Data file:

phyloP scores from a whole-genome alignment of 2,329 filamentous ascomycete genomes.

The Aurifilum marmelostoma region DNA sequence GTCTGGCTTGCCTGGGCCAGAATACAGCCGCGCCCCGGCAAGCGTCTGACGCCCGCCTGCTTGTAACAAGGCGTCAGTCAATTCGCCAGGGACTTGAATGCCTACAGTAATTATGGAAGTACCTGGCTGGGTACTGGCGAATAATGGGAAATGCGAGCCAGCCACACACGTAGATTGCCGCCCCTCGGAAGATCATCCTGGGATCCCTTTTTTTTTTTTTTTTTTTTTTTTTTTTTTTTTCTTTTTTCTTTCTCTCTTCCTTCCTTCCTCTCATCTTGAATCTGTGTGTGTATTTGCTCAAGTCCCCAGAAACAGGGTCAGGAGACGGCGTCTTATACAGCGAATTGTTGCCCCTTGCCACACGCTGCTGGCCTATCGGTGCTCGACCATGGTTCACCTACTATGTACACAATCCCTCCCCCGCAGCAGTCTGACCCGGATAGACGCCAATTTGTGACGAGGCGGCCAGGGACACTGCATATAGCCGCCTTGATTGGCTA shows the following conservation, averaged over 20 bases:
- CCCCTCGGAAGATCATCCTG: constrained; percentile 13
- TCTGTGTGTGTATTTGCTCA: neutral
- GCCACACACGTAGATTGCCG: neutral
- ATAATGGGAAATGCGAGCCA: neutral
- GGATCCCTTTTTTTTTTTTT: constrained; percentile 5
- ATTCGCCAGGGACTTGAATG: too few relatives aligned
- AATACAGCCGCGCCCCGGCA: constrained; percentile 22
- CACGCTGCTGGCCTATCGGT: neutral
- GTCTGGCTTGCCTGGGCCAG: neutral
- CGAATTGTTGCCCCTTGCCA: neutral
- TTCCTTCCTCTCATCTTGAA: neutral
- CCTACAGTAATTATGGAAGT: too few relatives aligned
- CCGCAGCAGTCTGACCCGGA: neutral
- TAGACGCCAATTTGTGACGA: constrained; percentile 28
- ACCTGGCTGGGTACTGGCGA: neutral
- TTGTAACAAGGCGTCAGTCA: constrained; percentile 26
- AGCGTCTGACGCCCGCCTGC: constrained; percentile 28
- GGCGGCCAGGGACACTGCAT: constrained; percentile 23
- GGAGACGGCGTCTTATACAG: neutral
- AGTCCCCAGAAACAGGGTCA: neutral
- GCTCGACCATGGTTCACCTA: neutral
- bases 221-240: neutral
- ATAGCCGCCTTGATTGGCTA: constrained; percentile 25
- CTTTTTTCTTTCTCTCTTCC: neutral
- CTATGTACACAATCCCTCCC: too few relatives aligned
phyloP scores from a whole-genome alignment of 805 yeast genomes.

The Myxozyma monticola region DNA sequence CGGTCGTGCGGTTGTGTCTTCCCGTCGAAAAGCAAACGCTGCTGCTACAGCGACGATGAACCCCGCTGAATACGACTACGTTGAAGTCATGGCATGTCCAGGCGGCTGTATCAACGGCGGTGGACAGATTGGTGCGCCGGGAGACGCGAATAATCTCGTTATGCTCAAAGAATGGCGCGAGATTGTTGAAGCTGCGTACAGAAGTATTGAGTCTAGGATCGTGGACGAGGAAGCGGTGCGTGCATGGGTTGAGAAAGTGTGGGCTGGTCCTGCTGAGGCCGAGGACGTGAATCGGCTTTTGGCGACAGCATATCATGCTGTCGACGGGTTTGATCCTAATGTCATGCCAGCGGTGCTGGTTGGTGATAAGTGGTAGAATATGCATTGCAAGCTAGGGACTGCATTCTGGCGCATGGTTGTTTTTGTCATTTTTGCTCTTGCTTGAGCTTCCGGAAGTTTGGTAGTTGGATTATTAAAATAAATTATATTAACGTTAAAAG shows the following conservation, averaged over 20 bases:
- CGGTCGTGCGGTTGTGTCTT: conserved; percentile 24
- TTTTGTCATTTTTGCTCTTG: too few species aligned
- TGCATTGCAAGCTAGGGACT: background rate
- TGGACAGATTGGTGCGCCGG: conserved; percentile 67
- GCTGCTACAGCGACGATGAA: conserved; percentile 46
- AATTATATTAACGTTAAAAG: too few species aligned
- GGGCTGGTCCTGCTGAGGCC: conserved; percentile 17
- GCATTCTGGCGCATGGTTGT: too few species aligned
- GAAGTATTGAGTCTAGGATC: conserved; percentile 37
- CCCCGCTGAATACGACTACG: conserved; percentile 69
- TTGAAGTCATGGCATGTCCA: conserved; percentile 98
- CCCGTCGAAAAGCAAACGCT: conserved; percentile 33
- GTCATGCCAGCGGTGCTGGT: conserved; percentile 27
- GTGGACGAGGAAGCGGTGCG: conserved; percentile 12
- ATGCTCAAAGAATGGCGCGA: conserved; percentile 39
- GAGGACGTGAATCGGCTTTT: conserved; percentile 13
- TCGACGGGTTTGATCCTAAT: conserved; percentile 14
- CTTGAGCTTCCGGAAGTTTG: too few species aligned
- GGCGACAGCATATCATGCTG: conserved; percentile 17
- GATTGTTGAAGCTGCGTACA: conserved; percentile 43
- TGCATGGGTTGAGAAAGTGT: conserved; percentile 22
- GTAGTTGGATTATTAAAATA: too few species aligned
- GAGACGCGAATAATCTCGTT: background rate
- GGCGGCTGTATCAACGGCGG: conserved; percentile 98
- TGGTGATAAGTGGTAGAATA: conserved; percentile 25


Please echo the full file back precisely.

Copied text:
phyloP scores from a whole-genome alignment of 2,329 filamentous ascomycete genomes.

The Aurifilum marmelostoma region DNA sequence GTCTGGCTTGCCTGGGCCAGAATACAGCCGCGCCCCGGCAAGCGTCTGACGCCCGCCTGCTTGTAACAAGGCGTCAGTCAATTCGCCAGGGACTTGAATGCCTACAGTAATTATGGAAGTACCTGGCTGGGTACTGGCGAATAATGGGAAATGCGAGCCAGCCACACACGTAGATTGCCGCCCCTCGGAAGATCATCCTGGGATCCCTTTTTTTTTTTTTTTTTTTTTTTTTTTTTTTTTCTTTTTTCTTTCTCTCTTCCTTCCTTCCTCTCATCTTGAATCTGTGTGTGTATTTGCTCAAGTCCCCAGAAACAGGGTCAGGAGACGGCGTCTTATACAGCGAATTGTTGCCCCTTGCCACACGCTGCTGGCCTATCGGTGCTCGACCATGGTTCACCTACTATGTACACAATCCCTCCCCCGCAGCAGTCTGACCCGGATAGACGCCAATTTGTGACGAGGCGGCCAGGGACACTGCATATAGCCGCCTTGATTGGCTA shows the following conservation, averaged over 20 bases:
- CCCCTCGGAAGATCATCCTG: constrained; percentile 13
- TCTGTGTGTGTATTTGCTCA: neutral
- GCCACACACGTAGATTGCCG: neutral
- ATAATGGGAAATGCGAGCCA: neutral
- GGATCCCTTTTTTTTTTTTT: constrained; percentile 5
- ATTCGCCAGGGACTTGAATG: too few relatives aligned
- AATACAGCCGCGCCCCGGCA: constrained; percentile 22
- CACGCTGCTGGCCTATCGGT: neutral
- GTCTGGCTTGCCTGGGCCAG: neutral
- CGAATTGTTGCCCCTTGCCA: neutral
- TTCCTTCCTCTCATCTTGAA: neutral
- CCTACAGTAATTATGGAAGT: too few relatives aligned
- CCGCAGCAGTCTGACCCGGA: neutral
- TAGACGCCAATTTGTGACGA: constrained; percentile 28
- ACCTGGCTGGGTACTGGCGA: neutral
- TTGTAACAAGGCGTCAGTCA: constrained; percentile 26
- AGCGTCTGACGCCCGCCTGC: constrained; percentile 28
- GGCGGCCAGGGACACTGCAT: constrained; percentile 23
- GGAGACGGCGTCTTATACAG: neutral
- AGTCCCCAGAAACAGGGTCA: neutral
- GCTCGACCATGGTTCACCTA: neutral
- bases 221-240: neutral
- ATAGCCGCCTTGATTGGCTA: constrained; percentile 25
- CTTTTTTCTTTCTCTCTTCC: neutral
- CTATGTACACAATCCCTCCC: too few relatives aligned
phyloP scores from a whole-genome alignment of 805 yeast genomes.

The Myxozyma monticola region DNA sequence CGGTCGTGCGGTTGTGTCTTCCCGTCGAAAAGCAAACGCTGCTGCTACAGCGACGATGAACCCCGCTGAATACGACTACGTTGAAGTCATGGCATGTCCAGGCGGCTGTATCAACGGCGGTGGACAGATTGGTGCGCCGGGAGACGCGAATAATCTCGTTATGCTCAAAGAATGGCGCGAGATTGTTGAAGCTGCGTACAGAAGTATTGAGTCTAGGATCGTGGACGAGGAAGCGGTGCGTGCATGGGTTGAGAAAGTGTGGGCTGGTCCTGCTGAGGCCGAGGACGTGAATCGGCTTTTGGCGACAGCATATCATGCTGTCGACGGGTTTGATCCTAATGTCATGCCAGCGGTGCTGGTTGGTGATAAGTGGTAGAATATGCATTGCAAGCTAGGGACTGCATTCTGGCGCATGGTTGTTTTTGTCATTTTTGCTCTTGCTTGAGCTTCCGGAAGTTTGGTAGTTGGATTATTAAAATAAATTATATTAACGTTAAAAG shows the following conservation, averaged over 20 bases:
- CGGTCGTGCGGTTGTGTCTT: conserved; percentile 24
- TTTTGTCATTTTTGCTCTTG: too few species aligned
- TGCATTGCAAGCTAGGGACT: background rate
- TGGACAGATTGGTGCGCCGG: conserved; percentile 67
- GCTGCTACAGCGACGATGAA: conserved; percentile 46
- AATTATATTAACGTTAAAAG: too few species aligned
- GGGCTGGTCCTGCTGAGGCC: conserved; percentile 17
- GCATTCTGGCGCATGGTTGT: too few species aligned
- GAAGTATTGAGTCTAGGATC: conserved; percentile 37
- CCCCGCTGAATACGACTACG: conserved; percentile 69
- TTGAAGTCATGGCATGTCCA: conserved; percentile 98
- CCCGTCGAAAAGCAAACGCT: conserved; percentile 33
- GTCATGCCAGCGGTGCTGGT: conserved; percentile 27
- GTGGACGAGGAAGCGGTGCG: conserved; percentile 12
- ATGCTCAAAGAATGGCGCGA: conserved; percentile 39
- GAGGACGTGAATCGGCTTTT: conserved; percentile 13
- TCGACGGGTTTGATCCTAAT: conserved; percentile 14
- CTTGAGCTTCCGGAAGTTTG: too few species aligned
- GGCGACAGCATATCATGCTG: conserved; percentile 17
- GATTGTTGAAGCTGCGTACA: conserved; percentile 43
- TGCATGGGTTGAGAAAGTGT: conserved; percentile 22
- GTAGTTGGATTATTAAAATA: too few species aligned
- GAGACGCGAATAATCTCGTT: background rate
- GGCGGCTGTATCAACGGCGG: conserved; percentile 98
- TGGTGATAAGTGGTAGAATA: conserved; percentile 25